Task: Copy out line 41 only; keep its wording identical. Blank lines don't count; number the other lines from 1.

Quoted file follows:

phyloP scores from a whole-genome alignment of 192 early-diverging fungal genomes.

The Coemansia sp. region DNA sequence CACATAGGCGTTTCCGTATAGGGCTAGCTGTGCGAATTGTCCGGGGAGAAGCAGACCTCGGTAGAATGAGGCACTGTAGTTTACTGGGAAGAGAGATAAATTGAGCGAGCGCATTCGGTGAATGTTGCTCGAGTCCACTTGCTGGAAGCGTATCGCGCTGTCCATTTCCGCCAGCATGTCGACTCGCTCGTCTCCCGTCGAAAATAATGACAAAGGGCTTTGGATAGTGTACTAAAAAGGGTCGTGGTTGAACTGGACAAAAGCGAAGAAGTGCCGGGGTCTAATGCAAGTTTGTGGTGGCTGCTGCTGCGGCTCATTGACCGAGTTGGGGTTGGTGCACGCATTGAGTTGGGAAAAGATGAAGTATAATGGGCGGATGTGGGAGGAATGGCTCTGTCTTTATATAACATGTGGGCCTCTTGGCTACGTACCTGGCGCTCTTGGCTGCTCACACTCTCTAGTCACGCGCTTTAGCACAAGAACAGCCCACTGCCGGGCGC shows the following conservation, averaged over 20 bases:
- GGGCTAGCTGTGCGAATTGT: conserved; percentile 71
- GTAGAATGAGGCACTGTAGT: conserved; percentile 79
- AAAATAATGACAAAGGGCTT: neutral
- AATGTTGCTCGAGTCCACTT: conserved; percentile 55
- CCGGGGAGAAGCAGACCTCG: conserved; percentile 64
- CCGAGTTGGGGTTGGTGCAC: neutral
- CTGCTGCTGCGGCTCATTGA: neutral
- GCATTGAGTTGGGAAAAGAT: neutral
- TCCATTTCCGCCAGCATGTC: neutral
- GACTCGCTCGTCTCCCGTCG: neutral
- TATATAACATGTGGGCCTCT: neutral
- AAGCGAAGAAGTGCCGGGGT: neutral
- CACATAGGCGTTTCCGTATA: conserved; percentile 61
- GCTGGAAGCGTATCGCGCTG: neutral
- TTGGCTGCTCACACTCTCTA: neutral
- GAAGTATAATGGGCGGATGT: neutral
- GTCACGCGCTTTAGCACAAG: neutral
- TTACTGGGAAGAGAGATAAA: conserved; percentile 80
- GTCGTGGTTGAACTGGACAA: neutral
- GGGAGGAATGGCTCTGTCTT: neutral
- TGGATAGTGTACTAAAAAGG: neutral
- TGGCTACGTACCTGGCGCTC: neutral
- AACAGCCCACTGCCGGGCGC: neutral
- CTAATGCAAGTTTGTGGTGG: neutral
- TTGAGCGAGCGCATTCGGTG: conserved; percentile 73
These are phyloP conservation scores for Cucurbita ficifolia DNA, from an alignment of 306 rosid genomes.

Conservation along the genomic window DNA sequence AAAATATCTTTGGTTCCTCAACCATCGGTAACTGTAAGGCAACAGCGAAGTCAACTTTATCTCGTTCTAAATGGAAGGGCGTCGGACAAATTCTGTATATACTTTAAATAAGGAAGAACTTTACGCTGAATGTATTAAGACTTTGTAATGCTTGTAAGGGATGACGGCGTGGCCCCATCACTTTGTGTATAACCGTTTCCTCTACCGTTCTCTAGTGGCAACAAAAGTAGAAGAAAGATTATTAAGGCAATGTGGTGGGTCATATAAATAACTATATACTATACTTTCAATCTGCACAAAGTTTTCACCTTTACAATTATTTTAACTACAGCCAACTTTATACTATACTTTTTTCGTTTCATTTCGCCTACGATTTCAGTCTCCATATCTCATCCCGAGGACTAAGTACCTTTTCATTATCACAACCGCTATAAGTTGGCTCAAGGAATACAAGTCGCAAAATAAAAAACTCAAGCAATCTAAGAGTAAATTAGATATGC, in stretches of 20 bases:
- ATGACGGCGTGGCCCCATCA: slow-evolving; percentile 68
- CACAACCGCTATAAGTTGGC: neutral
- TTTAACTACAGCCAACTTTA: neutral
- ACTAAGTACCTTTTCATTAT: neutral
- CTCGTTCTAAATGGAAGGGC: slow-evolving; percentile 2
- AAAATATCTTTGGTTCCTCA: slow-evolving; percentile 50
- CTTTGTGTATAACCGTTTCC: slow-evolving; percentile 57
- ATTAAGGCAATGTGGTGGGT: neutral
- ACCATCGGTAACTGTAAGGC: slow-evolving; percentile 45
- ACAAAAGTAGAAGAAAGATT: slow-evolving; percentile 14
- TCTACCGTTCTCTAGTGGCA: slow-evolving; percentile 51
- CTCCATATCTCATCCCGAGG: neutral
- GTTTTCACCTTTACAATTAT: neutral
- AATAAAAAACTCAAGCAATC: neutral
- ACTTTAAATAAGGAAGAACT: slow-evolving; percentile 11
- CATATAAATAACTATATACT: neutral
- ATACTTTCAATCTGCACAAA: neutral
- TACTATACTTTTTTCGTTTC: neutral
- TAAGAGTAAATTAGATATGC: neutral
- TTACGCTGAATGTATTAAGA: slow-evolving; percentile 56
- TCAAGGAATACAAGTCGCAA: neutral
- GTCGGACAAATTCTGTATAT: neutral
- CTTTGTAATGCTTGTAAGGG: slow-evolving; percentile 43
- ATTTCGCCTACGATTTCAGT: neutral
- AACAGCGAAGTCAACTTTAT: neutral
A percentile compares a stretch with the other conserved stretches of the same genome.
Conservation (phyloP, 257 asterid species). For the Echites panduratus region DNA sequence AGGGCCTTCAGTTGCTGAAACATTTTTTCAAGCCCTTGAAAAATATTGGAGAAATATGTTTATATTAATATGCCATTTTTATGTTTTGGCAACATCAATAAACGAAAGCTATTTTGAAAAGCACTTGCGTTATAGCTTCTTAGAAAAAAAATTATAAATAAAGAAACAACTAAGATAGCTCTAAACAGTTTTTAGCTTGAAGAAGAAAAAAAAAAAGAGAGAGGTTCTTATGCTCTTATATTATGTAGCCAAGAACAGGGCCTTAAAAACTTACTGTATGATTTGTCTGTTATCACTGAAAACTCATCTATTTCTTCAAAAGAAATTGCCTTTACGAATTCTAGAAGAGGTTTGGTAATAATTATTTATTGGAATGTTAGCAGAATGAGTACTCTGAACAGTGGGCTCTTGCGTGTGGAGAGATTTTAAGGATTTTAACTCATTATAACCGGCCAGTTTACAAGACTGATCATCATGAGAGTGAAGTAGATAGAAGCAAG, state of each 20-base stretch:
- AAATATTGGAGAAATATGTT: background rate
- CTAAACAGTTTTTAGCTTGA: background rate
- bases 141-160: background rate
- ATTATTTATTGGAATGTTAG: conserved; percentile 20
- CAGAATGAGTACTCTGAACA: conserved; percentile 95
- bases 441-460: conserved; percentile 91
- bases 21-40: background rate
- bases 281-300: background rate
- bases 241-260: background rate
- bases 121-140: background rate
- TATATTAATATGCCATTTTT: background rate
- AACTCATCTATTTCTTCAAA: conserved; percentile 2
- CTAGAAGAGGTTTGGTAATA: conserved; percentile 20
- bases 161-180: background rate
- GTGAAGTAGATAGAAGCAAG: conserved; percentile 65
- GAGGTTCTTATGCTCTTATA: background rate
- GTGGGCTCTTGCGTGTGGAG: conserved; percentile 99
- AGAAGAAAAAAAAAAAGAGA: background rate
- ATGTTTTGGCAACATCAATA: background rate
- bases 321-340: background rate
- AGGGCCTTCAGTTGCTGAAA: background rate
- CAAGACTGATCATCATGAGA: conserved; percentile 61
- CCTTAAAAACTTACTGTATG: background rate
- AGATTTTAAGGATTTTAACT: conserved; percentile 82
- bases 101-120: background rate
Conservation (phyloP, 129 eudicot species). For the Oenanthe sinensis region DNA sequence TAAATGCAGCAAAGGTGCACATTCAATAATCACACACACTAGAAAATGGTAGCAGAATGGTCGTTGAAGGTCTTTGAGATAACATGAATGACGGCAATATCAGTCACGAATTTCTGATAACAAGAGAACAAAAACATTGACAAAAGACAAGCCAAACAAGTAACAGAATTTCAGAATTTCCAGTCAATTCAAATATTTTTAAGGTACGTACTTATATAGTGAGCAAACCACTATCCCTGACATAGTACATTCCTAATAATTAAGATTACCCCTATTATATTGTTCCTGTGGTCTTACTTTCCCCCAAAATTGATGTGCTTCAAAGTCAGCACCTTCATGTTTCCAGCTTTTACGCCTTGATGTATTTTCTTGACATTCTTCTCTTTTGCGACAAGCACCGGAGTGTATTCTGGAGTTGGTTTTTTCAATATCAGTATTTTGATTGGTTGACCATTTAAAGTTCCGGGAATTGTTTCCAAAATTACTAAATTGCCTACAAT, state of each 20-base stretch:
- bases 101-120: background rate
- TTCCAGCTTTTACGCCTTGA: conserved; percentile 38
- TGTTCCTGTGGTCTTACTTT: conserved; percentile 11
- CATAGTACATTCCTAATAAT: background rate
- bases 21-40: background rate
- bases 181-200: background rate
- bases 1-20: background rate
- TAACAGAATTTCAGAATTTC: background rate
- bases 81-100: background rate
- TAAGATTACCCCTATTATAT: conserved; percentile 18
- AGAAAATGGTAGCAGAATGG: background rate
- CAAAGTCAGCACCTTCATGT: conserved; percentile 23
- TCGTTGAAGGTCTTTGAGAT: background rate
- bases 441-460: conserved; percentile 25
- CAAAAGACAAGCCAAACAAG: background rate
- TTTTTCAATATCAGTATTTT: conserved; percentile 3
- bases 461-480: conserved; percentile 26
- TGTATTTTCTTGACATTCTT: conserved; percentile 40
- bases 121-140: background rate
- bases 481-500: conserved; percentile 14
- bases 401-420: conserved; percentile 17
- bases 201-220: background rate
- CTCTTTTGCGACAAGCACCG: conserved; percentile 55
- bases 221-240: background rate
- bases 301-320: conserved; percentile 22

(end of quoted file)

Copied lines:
- CTCCATATCTCATCCCGAGG: neutral